Rep. John Conyers' Chief of Staff Pleads Guilty to Receiving Stolen Property

Victim mistakenly put deposits in chief of staff’s credit union account

The chief of staff to the longest-serving member of the U.S. House of Representatives pleaded guilty to receiving stolen property, the News4 I-Team has learned.

In an affidavit, U.S. Capitol Police investigators said Cynthia Martin, top aide to Rep. John Conyers (D-Mich.), had initially refused to repay $13,000 mistakenly deposited in her savings account.

Martin’s misconduct involved her savings account in the Wright Patman Congressional Federal Credit Union, a credit union with branches inside the Capitol and the Rayburn and Longworth House Office Buildings, investigators said. In the court filings, the investigators said another credit union customer mistakenly routed $16,500 of his direct deposits to Martin’s account, by writing down the wrong account number when he opened the account.

In their filings with the court, the investigators said Martin was aware of the erroneous deposits, but at first refused to return the money.

The mistaken deposits were placed in Martin’s account every pay period, every two weeks, in $500 increments, investigators said in their court filings. The mistaken deposits, they said, continued from May 2013 to September 2015.

According to the investigators, Martin began transferring money from her savings account to other credit union accounts in 2014 and made a $1,000 withdrawal from one of the credit union’s ATMs.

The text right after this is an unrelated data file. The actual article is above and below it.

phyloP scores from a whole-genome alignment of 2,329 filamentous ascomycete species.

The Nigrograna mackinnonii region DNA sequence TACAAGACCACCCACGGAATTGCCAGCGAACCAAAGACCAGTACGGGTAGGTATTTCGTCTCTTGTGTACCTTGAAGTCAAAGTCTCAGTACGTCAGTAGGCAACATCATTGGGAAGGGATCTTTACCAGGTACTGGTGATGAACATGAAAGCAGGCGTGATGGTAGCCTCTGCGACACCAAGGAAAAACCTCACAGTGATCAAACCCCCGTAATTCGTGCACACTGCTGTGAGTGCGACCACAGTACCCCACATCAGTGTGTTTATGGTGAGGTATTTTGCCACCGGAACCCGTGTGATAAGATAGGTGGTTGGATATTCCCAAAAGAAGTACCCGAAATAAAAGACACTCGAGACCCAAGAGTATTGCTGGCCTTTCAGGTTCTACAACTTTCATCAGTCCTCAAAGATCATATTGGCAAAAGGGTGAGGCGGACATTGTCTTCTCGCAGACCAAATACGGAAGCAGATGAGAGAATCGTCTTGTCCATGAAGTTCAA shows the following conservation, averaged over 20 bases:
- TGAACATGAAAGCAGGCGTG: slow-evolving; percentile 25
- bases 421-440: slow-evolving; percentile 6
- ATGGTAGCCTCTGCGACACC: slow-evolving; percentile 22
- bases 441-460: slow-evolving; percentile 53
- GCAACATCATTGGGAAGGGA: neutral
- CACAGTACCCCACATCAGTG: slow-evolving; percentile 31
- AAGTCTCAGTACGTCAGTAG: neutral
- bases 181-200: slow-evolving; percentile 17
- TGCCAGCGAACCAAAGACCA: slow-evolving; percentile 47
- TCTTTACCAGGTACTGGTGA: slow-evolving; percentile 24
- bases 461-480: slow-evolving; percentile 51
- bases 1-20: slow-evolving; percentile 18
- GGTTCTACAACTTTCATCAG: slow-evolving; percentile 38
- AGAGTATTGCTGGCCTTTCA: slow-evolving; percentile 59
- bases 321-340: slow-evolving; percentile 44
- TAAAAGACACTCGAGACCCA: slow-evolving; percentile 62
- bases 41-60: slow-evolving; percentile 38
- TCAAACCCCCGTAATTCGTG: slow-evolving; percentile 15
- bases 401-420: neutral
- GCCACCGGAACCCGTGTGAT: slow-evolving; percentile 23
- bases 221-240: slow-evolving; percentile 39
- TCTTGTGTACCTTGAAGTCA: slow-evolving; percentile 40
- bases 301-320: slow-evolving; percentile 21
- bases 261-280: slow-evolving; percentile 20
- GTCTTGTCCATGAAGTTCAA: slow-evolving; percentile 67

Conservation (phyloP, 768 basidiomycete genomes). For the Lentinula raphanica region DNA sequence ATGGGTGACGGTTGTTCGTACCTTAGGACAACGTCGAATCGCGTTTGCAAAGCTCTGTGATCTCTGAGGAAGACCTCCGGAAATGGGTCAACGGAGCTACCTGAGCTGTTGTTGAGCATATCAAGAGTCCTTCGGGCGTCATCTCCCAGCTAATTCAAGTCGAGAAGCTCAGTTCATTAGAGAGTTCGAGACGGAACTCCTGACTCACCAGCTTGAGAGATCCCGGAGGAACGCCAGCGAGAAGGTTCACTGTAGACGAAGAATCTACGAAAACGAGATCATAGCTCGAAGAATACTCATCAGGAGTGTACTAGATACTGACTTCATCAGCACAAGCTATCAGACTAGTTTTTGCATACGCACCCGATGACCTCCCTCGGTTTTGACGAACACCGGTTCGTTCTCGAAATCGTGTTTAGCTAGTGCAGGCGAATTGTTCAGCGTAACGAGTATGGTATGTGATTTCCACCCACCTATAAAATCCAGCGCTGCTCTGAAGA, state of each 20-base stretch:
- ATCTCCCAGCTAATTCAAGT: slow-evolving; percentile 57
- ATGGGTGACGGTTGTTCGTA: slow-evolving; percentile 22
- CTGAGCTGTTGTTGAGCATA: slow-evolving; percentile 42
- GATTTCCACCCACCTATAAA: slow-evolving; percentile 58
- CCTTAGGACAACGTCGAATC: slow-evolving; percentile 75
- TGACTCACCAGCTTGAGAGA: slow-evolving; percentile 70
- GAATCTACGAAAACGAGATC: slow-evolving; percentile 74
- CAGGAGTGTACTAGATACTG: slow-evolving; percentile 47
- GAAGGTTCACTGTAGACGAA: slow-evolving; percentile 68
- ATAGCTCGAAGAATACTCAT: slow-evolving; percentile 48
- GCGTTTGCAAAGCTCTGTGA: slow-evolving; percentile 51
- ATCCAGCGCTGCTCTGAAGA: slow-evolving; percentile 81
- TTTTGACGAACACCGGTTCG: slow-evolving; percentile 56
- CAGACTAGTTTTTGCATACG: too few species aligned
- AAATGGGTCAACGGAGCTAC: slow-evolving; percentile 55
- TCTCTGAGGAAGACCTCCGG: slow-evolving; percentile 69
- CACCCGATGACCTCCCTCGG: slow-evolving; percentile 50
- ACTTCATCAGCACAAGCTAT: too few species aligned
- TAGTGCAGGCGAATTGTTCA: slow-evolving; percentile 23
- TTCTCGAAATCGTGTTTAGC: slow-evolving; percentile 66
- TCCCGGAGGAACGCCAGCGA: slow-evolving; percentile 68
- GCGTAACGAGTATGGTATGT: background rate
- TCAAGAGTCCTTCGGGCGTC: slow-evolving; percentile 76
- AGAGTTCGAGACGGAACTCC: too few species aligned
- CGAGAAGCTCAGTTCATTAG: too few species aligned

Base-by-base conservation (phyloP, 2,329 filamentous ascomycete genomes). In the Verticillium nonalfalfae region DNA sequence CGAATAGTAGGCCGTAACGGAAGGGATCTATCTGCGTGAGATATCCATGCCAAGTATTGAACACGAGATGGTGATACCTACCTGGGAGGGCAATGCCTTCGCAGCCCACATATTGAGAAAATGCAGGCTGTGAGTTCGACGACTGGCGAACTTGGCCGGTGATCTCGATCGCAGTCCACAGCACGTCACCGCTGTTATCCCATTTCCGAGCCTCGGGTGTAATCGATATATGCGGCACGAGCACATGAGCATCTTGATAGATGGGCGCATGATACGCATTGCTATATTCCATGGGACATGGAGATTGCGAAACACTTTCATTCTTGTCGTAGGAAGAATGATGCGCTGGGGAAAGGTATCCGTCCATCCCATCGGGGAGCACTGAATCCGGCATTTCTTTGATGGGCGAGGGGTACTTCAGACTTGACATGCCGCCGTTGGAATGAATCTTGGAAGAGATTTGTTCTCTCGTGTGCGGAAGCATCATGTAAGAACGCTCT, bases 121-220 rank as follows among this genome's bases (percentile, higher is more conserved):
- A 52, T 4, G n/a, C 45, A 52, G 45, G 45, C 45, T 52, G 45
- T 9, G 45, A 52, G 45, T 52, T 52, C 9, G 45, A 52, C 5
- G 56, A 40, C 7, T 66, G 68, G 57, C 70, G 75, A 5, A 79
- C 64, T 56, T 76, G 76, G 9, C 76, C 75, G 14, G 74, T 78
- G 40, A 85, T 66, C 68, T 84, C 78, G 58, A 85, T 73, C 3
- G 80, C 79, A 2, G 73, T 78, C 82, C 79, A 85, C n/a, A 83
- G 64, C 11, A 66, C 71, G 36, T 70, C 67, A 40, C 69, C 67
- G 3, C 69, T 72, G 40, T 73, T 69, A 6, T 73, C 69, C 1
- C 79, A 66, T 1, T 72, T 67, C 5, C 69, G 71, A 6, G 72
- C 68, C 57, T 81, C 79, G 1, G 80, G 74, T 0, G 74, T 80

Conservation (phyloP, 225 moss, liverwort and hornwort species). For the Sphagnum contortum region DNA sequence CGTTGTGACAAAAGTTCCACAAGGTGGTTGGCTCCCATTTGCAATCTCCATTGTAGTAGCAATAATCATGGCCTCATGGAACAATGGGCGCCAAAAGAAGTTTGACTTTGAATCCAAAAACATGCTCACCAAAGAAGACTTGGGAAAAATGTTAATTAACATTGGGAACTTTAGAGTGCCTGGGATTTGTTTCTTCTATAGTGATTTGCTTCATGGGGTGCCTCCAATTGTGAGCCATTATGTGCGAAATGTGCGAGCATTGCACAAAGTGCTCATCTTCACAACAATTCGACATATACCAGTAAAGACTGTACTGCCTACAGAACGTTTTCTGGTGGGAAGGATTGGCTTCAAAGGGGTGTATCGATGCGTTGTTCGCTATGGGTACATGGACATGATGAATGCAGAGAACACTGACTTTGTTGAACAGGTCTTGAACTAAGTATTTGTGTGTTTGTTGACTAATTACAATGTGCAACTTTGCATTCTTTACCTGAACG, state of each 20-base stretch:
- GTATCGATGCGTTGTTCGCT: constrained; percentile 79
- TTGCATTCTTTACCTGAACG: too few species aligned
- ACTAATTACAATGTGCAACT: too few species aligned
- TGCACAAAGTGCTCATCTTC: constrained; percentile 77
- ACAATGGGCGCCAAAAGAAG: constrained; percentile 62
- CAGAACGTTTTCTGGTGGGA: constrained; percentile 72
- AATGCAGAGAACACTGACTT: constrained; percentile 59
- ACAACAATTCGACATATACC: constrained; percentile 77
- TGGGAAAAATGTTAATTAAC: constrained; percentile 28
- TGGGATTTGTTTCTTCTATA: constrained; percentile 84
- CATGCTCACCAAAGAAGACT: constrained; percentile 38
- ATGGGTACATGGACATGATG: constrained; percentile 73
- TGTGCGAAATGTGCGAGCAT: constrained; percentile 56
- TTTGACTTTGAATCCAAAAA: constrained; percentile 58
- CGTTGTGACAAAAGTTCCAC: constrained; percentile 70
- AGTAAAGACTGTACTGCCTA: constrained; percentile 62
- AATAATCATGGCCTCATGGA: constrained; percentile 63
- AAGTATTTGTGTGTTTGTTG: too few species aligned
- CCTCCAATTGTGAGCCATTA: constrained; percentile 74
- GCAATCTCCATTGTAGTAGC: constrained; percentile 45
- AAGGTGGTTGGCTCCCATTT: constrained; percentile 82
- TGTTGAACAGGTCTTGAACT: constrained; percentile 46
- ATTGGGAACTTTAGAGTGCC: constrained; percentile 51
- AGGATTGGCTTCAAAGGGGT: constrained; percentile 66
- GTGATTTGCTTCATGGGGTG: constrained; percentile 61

Court filings said the victim is an employee of the Washington, D.C.-based National Federation of Independent Business. They said the deposits were listed as “NFIB Office Pay,” when they appeared in Martin’s account.

In their court filings, investigators said the victim whose money was directed into Martin’s account sought to have it returned. According to the court filings, Congressional Federal Credit Union policy only allowed the credit union to recover $3,500 of the $16,500 in erroneous deposits from Martin’s account. According to those filings, investigators suspected Martin was aware of the policy and initially declined to turn over the rest of the money.

The I-Team reached Martin by phone. She declined to comment on the case.

Conyers' spokeswoman told News4 the congressman just placed Martin on unpaid leave. His office will further review the case.

Court records show Martin pleaded guilty to a misdemeanor charge of receiving stolen property Thursday. Martin was ordered to pay restitution. She is scheduled to appear in D.C. Superior Court in September for a hearing to update the court on her restitution payments.

Congressional records reviewed by the I-Team show Martin earned about $166,000 salary in 2015, serving as Rep. Conyers' chief of staff.

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